• 1stworlder

    They are hiding the fact that the only diversity they have are Asians who evolved under similar conditions as Europeans. For security reasons they can’t have make work tokens that could leak trade secretes.

  • Does anybody ever pause to wonder whether if the reason why these companies don’t publish these figures is that they don’t want to be ostracized by sites or organizations such as these? Or that maybe the problem isn’t with the companies, but that we need to encourage Black and Latino students to pursue more science and technology degrees so that these companies will have an adequate minority pool with which to recruit from? Or do you all expect them to hire the unqualified simply to fulfill a quota system? Simple facts are that these declining numbers in technology firms nearly identically mimic the percentage of Blacks and Latinos that are graduating with Science, Mathematics and Technology degrees.

    • Luke Visconti

      You don’t know what you’re talking about. Latino-student growth rate in STEM education is rising nicely and gaining on white students (on a percentage basis). Black student percentages are steady, not declining. There are plenty of Black and Latino students to recruit from; just ask any of the technologically driven companies on the DiversityInc Top 50. Granted, it takes thoughtfulness to recruit from a smaller population because there are fewer people to recruit from, but a careful analysis of schools that have outstanding diversity programs will result in a streamlined approach to recruiting—for all highly qualified students, including highly qualified Blacks and Latinos.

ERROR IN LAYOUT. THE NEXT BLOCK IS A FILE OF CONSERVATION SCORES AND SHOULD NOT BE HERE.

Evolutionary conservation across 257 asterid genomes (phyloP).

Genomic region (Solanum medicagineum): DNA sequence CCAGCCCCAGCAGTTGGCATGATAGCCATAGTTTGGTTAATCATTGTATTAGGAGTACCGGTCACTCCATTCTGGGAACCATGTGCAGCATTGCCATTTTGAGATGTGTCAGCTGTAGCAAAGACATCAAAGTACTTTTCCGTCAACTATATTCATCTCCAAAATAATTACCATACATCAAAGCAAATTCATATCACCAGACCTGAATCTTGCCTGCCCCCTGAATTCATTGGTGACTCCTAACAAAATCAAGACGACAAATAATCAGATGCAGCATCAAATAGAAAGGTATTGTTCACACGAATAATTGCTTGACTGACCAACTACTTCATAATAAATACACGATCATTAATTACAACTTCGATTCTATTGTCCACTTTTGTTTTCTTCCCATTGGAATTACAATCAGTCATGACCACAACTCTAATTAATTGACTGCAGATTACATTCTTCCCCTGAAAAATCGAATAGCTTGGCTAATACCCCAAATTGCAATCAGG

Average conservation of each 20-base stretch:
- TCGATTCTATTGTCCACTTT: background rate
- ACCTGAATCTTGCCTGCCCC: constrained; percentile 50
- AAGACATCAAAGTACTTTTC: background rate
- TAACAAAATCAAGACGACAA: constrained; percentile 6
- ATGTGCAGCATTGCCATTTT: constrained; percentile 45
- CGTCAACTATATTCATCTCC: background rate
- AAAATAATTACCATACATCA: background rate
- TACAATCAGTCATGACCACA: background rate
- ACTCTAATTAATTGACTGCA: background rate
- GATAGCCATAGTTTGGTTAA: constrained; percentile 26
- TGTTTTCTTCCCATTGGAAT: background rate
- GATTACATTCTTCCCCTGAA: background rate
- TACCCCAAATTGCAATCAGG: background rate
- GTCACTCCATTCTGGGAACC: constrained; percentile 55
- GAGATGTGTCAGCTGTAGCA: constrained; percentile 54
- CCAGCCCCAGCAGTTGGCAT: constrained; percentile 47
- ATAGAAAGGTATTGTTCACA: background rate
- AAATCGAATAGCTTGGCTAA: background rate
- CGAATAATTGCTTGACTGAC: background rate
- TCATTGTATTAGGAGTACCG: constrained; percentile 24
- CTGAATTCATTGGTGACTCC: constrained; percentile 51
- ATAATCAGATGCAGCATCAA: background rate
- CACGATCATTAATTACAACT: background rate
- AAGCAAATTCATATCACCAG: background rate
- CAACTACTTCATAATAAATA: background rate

Here’s what I think the real problem is: Smart people will make a living where they’re most welcome. The tech industry has to compete for talent with everyone else. A superior Black or Latino student who could become a Ph.D.-level engineer can just as easily be a superior physician. I have more than
      25 years of higher-education board experience, and I’ve never seen a Silicon Valley company with a wallet out at any meeting I’ve been in. On the other hand, AT&T—not a Silicon Valley company, but one that hires plenty of engineers—has been at plenty of them. I’d suggest that superior students of every major seek out companies where they’re going to be welcome. There is no point in being a pioneer in 2013.